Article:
“We realize that as a small company we cannot beat the giant companies out there like Google, Facebook-Meta, etc., but we, with our unique technology, hope to partner with them. As the old saying goes, ‘if you can’t beat them, join them’ – and we hope to join them. One of the Big 5 or FAANG (Facebook, Amazon, Apple, Netflix, Google) companies has already been in intensive talks with us over the last couple of months and they were very impressed with our technology and we have a signed an NDA between us, so we hope we will have a big announcement regarding that soon, by the end of this year.”
You are talking about projecting lasers into peoples’ retinas, is it safe?
“Yes, that’s exactly what we are doing. When we first established the company, back when it was strictly for the military, that was the very first question asked, ‘Is it safe?’
“First of all, there are established standards, which I am very familiar with, based on a large American study, for projection lasers. Projecting into the retina has already been used in military and medical applications, and we are significantly below the number of the figures of that standard, so yes, it is safe.”
What about medical applications?
“For the world of medicine it’s amazing. As I said before, our technology does eye tracking. We are continuously scanning the retina. What do we have in the retina? Blood vessels. The retina is the only place in our body where our blood vessels are exposed, where you can see them. There are many diseases, such as diabetes, glaucoma, etc. which are normally tested with blood tests, but it’s known that once someone is sick there is a change in the blood vessels. So, instead of waiting till someone feels ill, our technology acts as an early diagnosis. So, when you wear our special glasses for say 1 or 2 hours a day, as it accumulates data, it provides an early diagnosis and tells you it’s time to go see your doctor.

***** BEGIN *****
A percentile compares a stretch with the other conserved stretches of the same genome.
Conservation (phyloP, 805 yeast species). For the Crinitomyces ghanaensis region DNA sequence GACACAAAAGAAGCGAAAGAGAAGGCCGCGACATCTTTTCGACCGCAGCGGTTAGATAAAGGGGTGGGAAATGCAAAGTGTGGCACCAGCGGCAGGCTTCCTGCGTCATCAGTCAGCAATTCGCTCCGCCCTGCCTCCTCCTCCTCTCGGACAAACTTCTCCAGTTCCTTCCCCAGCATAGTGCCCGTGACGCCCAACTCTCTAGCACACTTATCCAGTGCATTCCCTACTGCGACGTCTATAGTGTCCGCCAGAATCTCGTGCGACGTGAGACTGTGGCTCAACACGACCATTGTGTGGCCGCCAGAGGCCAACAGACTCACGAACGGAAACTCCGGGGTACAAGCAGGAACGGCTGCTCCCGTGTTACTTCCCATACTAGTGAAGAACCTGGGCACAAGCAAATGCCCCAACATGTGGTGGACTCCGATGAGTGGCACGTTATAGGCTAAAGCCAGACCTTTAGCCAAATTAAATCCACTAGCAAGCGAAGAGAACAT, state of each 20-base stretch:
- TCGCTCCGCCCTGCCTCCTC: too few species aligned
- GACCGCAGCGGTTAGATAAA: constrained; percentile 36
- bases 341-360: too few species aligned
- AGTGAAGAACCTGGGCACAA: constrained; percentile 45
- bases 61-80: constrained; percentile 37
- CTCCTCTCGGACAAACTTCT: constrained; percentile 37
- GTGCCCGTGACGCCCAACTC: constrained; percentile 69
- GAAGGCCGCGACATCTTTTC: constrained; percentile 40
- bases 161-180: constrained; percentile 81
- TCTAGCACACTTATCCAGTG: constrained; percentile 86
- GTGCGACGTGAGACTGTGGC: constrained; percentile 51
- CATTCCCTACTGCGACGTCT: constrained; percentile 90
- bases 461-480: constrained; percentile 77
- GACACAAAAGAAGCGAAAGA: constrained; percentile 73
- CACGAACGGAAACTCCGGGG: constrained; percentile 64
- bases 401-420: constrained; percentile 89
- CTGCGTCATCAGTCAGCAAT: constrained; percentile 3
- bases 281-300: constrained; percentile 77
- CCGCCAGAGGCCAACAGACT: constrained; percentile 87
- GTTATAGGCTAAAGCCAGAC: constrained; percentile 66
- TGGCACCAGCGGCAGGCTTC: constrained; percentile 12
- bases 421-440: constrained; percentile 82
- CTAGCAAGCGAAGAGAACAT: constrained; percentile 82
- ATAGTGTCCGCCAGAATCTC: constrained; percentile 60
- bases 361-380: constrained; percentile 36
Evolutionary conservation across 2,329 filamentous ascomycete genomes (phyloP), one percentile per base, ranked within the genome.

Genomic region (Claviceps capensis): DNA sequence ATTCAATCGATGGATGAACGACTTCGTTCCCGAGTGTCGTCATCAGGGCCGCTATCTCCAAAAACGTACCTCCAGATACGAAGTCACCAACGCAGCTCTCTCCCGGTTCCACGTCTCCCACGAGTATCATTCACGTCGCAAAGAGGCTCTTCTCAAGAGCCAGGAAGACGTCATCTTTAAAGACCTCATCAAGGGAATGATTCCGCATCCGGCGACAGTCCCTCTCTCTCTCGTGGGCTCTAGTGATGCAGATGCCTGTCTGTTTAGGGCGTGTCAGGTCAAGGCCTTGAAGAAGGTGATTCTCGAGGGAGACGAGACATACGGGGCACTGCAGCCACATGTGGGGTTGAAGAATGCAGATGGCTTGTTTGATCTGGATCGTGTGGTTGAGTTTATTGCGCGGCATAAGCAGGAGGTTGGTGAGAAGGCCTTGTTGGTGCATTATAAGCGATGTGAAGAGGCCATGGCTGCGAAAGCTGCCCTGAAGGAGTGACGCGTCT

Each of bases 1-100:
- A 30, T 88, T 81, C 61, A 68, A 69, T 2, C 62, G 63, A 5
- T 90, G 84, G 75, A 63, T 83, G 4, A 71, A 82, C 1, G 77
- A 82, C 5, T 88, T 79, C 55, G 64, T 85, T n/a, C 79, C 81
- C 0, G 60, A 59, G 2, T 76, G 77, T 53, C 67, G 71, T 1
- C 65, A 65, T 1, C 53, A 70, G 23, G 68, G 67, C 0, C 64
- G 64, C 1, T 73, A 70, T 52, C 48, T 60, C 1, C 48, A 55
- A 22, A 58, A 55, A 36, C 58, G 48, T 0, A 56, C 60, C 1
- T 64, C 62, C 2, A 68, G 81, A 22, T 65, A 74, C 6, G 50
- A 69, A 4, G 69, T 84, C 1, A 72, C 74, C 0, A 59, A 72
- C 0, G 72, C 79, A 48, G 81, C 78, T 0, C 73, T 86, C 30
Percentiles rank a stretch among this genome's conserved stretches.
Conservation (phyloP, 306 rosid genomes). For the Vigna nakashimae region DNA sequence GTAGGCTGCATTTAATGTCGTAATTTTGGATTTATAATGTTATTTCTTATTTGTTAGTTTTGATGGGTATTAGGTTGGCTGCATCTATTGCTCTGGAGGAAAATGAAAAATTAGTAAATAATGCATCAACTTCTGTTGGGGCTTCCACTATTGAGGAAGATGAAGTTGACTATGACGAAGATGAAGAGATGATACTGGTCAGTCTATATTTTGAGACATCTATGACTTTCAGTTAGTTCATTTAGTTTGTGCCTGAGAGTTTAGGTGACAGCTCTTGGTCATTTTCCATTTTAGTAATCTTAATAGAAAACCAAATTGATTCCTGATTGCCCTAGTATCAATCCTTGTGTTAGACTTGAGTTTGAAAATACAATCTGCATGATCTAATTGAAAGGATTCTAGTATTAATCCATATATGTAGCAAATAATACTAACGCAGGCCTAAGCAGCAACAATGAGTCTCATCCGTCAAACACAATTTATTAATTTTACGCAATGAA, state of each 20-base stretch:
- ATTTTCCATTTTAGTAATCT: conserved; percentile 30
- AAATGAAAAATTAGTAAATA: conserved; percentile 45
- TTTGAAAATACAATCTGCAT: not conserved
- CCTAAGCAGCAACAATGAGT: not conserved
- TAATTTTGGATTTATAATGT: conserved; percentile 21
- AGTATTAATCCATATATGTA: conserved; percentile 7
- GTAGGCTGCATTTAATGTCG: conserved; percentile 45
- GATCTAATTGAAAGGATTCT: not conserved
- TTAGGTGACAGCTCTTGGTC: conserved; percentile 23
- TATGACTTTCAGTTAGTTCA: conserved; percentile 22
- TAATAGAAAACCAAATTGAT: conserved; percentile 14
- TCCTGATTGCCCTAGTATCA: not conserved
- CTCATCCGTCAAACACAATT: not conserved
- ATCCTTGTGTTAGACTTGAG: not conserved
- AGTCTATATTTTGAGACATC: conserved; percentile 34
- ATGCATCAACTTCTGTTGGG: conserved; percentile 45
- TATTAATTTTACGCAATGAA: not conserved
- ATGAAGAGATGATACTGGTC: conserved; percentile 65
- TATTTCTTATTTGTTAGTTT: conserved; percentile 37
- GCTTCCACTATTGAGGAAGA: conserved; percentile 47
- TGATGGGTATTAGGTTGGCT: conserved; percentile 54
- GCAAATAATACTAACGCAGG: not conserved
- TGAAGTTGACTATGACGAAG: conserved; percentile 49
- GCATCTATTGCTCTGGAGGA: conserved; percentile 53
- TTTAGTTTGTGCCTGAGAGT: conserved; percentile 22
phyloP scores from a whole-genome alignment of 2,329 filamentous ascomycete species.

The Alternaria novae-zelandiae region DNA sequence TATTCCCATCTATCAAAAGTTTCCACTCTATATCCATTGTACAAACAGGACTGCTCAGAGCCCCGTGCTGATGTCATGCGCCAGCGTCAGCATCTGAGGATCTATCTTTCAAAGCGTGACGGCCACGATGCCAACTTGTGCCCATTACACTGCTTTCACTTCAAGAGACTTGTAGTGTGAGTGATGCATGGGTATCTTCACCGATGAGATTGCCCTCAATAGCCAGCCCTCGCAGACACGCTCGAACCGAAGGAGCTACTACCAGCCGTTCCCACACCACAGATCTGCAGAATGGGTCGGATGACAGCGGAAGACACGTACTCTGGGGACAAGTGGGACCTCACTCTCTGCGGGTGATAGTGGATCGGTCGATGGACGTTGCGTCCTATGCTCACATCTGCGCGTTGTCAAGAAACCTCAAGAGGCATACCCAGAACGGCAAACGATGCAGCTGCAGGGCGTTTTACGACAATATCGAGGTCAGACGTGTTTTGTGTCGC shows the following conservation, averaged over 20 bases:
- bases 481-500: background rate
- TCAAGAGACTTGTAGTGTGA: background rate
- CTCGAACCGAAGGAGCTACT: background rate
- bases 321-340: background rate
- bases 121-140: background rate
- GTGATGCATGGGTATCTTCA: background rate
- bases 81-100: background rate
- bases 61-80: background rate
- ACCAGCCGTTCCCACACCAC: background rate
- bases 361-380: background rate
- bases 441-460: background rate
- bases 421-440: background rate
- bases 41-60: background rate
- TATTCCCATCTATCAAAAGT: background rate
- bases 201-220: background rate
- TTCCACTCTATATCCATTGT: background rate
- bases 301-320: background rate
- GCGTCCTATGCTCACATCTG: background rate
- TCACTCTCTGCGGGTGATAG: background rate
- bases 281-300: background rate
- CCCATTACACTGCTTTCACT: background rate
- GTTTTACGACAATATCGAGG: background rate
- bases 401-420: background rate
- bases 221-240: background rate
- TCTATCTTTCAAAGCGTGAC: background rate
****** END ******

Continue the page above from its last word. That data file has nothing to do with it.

“But, having said that, we are still a small company and we need to focus, so right now we are not yet focusing on the medical side, but hopefully in the future we will.”
What about funding?
“We have received financial support in the form of grants from the Israel Innovation Authority, twice. In addition, in 2021 the company raised funds in a crowdfunding process through the Piplebiz platform we are in the process of doing that again via that same platform. We are also now preparing for the largest AR/VR convention next month in Portugal where we will be presenting our technology to the world for the first time and meeting with international investors and soon after this conference we intend to announce our Series A funding round.”
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Would you say that EyeJets is a pioneer in the field?
“Absolutely we are pioneers. First of all, we are very proud to be an Israeli company. Also, although I have a military background, from years of being an engineer in Israel’s Air Force, we are not a typical Israeli startup of youngsters fresh out of the 8200 intelligence units of the IDF. I am 56-years-old and I am the youngest of the founding group. My partners are all older than I am. We are a small company, but we have lots of experience and know-how and are proud to bring this unique Israeli technology to the world which we believe is going to change the way we look at the world. We have been preparing for this all our lives.”